Signature moments of the Republican National Convention Wednesday night included vice presidential nominee Rep. Paul Ryan (R-WI), who spoke on reinvigorating White House leadership of an economic turnaround (WashPost), and former Secretary of State Condoleezza Rice, who stressed the need for the U.S. president not to shirk from leadership (Reuters) on a range of global issues.
Mitt Romney is set to accept his party’s presidential nomination tonight.
Romney slipped away from the GOP convention briefly Wednesday to address the American Legion convention in Indianapolis (IndianapolisStar), where he pledged to expand programs to help veterans if elected (WSJ) and discussed his foreign policy plans:
“A fundamental principle of American foreign policy has long been to work closely with our allies so that we can deter aggression before it breaks out into open conflict. We used to nurture our alliances and stand up for our common values. But when it comes to friends and allies like Poland, the Czech Republic, and Israel … and with nations that oppose us like Iran and Cuba … President Obama has moved in the opposite direction. Our foreign policy should take a page from the US Marine Corps: No better friend, no worse enemy.”
“A just and peaceful world depends upon our strength and our confidence.”
“Our foreign policy must demonstrate confidence in our cause, clarity in our purpose, and resolve in our might. Confidence in our cause compels us in our relations with other nations to promote liberty, free enterprise and human rights. Clarity in our purpose requires that when we act, we honestly describe our mission, how we will know when it has been accomplished, and what will have been achieved when it is completed. And resolve in our might, means that in those exceptional cases where a substantial American interest demands that we take military action, we will employ overwhelming means to protect our troops and to achieve our objectives.”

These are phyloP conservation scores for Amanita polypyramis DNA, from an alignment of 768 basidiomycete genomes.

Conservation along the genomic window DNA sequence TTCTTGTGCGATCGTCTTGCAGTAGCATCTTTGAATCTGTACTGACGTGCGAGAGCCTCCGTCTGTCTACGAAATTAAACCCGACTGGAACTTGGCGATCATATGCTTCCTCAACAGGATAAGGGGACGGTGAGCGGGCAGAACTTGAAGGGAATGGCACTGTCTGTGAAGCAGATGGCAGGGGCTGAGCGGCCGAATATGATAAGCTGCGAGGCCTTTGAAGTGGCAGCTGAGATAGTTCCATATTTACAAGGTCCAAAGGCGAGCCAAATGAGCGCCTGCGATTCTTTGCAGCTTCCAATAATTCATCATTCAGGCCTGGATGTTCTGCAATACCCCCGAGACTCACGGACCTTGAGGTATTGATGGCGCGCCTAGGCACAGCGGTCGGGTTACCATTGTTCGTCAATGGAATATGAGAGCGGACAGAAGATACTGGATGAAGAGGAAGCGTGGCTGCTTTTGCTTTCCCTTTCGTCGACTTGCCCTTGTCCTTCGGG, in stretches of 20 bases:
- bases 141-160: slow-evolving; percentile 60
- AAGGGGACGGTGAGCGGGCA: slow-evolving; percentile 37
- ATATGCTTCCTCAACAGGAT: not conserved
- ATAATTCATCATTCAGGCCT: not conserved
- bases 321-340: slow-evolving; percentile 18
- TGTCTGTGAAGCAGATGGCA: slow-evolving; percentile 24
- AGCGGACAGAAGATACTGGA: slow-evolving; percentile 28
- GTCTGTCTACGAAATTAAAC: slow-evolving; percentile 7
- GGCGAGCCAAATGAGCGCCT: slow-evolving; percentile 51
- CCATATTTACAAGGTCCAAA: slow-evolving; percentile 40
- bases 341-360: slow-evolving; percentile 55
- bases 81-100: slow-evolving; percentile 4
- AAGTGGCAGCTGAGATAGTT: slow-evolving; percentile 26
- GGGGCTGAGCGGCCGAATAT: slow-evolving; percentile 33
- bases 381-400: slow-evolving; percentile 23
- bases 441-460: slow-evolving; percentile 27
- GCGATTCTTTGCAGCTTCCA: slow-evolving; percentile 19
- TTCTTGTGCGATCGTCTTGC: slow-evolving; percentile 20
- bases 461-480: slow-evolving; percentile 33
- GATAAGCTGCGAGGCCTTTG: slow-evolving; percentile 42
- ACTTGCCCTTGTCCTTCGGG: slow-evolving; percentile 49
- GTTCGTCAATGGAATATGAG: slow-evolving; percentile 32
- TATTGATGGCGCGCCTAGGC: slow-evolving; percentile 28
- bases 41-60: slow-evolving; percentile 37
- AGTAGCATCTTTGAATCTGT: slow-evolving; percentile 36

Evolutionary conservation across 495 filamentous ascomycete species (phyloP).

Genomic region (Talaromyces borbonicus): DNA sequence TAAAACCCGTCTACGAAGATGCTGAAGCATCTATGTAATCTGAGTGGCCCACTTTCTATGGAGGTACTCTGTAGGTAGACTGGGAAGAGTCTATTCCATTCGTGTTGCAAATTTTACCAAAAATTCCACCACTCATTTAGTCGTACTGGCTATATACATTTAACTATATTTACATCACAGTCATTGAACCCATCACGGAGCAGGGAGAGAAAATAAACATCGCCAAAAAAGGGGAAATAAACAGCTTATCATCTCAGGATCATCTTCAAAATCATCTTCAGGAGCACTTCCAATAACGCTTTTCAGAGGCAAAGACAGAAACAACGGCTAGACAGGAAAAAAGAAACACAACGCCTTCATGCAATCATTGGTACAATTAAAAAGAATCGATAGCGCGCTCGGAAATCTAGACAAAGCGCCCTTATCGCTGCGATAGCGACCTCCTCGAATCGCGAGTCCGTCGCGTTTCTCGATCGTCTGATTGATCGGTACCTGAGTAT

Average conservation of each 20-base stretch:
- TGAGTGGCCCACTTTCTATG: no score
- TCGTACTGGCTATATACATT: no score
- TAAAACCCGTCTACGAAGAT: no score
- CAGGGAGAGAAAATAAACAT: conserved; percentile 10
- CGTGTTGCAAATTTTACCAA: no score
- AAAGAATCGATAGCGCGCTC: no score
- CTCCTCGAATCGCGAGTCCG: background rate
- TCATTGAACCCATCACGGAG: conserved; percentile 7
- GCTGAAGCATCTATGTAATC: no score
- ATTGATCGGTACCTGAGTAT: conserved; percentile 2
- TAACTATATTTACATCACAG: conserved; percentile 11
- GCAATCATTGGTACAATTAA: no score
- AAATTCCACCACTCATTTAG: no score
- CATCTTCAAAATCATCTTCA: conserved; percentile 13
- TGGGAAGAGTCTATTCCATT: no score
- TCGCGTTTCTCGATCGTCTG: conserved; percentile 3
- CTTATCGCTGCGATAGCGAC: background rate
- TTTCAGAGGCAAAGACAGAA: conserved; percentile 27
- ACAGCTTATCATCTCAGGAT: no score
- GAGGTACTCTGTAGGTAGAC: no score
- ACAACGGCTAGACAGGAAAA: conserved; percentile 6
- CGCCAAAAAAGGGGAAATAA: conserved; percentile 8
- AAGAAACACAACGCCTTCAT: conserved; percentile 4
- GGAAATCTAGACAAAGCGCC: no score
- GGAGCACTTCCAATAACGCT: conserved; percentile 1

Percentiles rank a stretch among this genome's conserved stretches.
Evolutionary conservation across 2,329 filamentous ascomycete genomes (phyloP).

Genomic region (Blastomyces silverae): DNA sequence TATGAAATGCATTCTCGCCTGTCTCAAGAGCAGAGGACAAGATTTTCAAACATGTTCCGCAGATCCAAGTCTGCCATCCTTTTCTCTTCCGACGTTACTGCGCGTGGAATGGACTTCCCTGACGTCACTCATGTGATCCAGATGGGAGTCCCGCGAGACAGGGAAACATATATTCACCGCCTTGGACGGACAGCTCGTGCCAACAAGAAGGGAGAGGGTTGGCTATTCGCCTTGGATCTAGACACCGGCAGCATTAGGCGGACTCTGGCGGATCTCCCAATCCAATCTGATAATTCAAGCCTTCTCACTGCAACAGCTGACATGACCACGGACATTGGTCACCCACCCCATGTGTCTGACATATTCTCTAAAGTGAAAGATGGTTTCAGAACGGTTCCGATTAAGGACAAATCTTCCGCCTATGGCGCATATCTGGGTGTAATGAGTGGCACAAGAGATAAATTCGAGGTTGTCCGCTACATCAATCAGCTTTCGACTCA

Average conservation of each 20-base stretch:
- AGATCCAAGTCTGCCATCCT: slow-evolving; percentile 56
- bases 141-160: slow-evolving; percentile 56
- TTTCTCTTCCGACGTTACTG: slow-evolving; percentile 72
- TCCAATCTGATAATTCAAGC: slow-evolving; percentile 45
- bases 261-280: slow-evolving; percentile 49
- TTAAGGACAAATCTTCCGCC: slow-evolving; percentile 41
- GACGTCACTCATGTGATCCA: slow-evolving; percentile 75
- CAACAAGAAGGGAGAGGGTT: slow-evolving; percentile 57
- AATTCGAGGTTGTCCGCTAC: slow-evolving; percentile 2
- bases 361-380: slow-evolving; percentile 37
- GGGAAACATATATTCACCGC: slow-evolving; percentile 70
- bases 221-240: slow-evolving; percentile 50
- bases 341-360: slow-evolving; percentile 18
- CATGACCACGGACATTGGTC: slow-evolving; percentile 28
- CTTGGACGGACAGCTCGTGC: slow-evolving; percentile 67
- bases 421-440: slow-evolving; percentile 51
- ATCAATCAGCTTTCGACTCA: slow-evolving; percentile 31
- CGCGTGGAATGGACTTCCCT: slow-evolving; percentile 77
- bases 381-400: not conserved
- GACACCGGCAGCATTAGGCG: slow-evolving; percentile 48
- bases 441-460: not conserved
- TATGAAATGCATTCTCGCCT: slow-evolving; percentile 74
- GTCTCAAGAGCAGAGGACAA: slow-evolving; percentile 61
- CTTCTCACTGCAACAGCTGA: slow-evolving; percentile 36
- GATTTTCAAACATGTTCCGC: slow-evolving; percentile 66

The New York Times’s Peter Baker writes that what a candidate says about foreign policy on the campaign trail and what they actually do once elected are not always the same thing.
“[I[f recent presidents have kept more of their predecessor’s foreign policy than expected, Mr. Romney may also put his own stamp on international affairs in ways both surprising and not. If his policy prescriptions at this point do not vary radically from Mr. Obama’s — they both want to exit Afghanistan by 2014 — his outlook and emphasis, and the pressures that will bear on him, may push him in different directions,” Baker writes.
— Gayle S. Putrich, Contributing Editor